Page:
The climate change industry appears to remain convinced that there is nothing wrong with climate science, but there is a problem with “climate science communication”. Or at least this is the line they are trying to maintain.
There was the House of Commons Science and Technology Committee report on climate communication a couple of months back, to which the government responded yesterday.
Today sees the launch of the latest blockbuster in the field, Time for Change? Climate Science Reconsidered. It’s a glossy 156-page tome written by a team of scientists and social scientists mostly from UCL, headed by Chris Rapley, author of “Time to Raft Up“. I wrote to Rapley following that article, explaining his prejudices, false assumptions and lack of self-awareness, but he does not seem to have improved his understanding very much since then.
The main conclusions of the new report are
- Climate scientists are not well prepared to explain their work to the public
- A meta-narrative is required (not sure what that means)
- Policy is complicated, many factors play a role, not just science
- Values – what sort of world we want – are important
- New forum for active discussion needed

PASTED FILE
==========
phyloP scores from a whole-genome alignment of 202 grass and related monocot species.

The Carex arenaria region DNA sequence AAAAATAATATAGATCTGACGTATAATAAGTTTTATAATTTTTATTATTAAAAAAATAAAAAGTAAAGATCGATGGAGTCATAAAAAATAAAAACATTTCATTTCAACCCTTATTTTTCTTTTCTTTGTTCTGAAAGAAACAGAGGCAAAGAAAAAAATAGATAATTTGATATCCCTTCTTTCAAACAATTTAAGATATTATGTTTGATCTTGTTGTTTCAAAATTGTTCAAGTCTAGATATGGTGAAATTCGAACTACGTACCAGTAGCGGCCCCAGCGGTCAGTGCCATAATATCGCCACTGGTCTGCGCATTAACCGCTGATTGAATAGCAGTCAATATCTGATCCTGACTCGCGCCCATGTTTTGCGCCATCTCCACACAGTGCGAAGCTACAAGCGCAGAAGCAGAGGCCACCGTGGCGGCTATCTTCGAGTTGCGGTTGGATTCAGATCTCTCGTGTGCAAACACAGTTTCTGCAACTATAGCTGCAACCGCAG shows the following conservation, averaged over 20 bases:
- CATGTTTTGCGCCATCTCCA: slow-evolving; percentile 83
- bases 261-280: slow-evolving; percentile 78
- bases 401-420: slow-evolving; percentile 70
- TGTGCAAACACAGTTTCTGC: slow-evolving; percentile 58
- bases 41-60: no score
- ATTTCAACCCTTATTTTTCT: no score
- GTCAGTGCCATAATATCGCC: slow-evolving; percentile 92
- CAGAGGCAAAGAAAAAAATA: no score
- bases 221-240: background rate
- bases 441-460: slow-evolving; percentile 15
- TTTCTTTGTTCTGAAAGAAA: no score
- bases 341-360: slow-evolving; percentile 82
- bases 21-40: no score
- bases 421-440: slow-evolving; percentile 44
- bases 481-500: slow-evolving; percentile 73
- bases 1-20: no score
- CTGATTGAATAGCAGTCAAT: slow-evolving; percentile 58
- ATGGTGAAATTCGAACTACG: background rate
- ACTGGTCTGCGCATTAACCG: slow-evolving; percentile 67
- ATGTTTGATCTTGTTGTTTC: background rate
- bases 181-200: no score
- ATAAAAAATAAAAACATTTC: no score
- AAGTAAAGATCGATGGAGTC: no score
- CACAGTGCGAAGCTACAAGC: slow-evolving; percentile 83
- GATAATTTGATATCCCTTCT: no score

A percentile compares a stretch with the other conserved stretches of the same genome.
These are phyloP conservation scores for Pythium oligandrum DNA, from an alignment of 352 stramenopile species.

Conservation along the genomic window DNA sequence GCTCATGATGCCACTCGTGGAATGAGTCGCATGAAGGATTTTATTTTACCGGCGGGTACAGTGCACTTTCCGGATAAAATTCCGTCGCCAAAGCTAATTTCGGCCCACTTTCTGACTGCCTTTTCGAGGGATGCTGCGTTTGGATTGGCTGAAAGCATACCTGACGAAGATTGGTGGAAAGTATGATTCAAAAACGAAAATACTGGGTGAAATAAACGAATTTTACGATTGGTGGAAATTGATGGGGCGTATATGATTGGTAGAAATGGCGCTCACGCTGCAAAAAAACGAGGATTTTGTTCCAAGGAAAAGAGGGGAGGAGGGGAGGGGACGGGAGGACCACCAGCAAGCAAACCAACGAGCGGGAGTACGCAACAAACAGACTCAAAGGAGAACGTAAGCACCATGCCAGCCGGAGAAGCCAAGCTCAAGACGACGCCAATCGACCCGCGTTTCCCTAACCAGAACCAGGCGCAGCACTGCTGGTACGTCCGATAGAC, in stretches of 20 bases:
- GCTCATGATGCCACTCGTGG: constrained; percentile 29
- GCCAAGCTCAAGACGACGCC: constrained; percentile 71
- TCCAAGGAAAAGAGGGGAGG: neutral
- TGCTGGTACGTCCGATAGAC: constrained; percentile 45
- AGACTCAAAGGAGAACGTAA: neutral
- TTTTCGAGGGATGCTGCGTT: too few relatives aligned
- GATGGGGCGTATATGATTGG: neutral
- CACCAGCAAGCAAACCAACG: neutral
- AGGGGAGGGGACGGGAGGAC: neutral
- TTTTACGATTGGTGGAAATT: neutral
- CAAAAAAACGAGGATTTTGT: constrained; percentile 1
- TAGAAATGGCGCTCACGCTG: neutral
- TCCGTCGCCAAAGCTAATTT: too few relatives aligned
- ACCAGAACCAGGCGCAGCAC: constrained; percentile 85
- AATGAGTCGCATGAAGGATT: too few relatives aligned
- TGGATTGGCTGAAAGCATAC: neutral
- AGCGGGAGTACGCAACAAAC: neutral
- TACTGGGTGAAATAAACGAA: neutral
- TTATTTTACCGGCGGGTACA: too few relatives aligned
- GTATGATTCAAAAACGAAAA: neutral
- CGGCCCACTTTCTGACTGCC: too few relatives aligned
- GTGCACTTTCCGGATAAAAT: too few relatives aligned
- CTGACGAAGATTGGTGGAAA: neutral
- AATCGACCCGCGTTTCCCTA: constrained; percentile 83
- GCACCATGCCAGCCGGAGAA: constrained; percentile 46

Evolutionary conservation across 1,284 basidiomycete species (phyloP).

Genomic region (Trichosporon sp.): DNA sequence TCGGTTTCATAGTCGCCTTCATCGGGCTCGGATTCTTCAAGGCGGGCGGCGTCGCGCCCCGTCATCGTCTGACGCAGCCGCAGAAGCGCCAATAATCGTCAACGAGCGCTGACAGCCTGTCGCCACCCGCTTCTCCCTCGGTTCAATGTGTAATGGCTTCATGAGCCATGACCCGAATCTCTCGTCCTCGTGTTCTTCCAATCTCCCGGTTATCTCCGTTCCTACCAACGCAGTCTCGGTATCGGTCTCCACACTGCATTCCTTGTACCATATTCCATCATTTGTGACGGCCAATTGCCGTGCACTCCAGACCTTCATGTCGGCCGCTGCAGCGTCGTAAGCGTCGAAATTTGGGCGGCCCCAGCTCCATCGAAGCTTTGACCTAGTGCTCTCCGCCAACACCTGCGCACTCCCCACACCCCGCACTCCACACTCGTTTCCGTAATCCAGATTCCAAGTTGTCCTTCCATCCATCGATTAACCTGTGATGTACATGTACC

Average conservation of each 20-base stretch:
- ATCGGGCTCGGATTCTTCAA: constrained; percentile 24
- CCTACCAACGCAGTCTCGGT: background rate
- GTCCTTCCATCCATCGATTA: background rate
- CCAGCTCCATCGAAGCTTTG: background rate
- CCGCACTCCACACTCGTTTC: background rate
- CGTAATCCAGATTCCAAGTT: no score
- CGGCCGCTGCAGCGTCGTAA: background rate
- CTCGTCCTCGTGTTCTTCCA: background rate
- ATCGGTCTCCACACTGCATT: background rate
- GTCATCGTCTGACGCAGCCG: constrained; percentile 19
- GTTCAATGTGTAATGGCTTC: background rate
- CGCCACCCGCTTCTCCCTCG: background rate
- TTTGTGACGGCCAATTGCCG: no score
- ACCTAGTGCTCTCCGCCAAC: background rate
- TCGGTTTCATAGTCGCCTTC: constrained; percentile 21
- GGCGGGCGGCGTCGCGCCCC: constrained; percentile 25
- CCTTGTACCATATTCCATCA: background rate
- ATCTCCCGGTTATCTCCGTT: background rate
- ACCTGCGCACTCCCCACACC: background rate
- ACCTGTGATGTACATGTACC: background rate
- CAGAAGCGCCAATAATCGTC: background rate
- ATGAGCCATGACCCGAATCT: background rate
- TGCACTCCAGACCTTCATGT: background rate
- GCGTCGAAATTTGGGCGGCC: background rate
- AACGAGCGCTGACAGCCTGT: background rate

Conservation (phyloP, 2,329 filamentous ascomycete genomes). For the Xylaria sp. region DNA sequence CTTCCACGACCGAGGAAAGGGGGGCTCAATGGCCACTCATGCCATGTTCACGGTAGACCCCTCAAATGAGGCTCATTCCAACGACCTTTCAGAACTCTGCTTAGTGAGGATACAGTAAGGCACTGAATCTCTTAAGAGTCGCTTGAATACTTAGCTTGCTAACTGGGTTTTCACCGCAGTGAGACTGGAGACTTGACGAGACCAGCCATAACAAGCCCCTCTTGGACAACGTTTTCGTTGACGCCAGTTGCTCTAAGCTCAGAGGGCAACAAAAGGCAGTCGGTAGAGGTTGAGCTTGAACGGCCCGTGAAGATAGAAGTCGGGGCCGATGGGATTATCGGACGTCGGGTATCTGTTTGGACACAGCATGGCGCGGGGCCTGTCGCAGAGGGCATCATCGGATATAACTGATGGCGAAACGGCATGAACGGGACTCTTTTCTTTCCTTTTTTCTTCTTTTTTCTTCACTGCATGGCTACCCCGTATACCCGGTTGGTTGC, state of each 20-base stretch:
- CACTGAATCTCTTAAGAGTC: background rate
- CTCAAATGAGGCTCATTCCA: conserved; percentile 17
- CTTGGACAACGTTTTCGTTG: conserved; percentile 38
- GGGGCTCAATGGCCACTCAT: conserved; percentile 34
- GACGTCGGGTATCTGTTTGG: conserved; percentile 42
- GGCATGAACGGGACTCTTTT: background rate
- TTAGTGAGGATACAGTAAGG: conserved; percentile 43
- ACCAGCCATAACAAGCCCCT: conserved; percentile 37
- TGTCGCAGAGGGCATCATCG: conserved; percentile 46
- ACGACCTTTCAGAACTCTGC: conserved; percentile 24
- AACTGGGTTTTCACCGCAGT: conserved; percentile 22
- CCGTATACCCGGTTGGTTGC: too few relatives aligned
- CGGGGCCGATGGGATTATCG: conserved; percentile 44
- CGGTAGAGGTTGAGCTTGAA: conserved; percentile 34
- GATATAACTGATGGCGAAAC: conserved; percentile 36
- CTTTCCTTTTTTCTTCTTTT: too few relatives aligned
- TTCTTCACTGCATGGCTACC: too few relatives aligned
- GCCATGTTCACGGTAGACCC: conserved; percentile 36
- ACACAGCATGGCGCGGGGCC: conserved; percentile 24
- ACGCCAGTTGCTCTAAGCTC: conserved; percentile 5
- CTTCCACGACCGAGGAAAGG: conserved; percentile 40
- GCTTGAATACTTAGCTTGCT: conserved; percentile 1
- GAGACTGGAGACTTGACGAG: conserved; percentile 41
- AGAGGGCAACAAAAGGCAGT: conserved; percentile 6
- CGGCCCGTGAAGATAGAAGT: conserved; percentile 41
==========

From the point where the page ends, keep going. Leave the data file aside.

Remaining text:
- A professional body for climate science should be set up
Despite the talk of ‘change’ and ‘new’, there doesn’t seem to be much new here.
Chapter 1 tries to deal with the complex science/policy interface, citing Hulme, Pielke, but this is an impossible question to deal with.
Chapter 2 is on how people think, cognition, and values, referring to Dan Kahan and others. There is an interesting discussion of alarmism, an aspect of the report picked up by The Times, with a frank statement that this has contributed to loss of trust.
The remaining chapters deal with communication and blogs, telling stories, public opinion, and their proposal to set up yet another organisation and forum for public discussion. It ends with a recognition of the need for self-reflection and humility, but as with the authors of the paper discussed in the previous post, it does not appreciate their own groupthink problem and the need to involve and listen to their critics.
Ultimately, the failure of the document is that it does not seem to realise that this focus on presentation and communication will be seen as spin and propaganda.
Bishop Hill blog – comments on the bias, the navel-gazing and the dullness of the conclusions.
Carbon Brief – says “Academics urge scientists to do more to engage the public on climate change”.
Climate scientists do not seem very impressed by the report. They don’t like the jargon or the dictatorial tone.
The misfiring of the report and the apparent failure to anticipate this illustrates again the lack of self-awareness of the authors.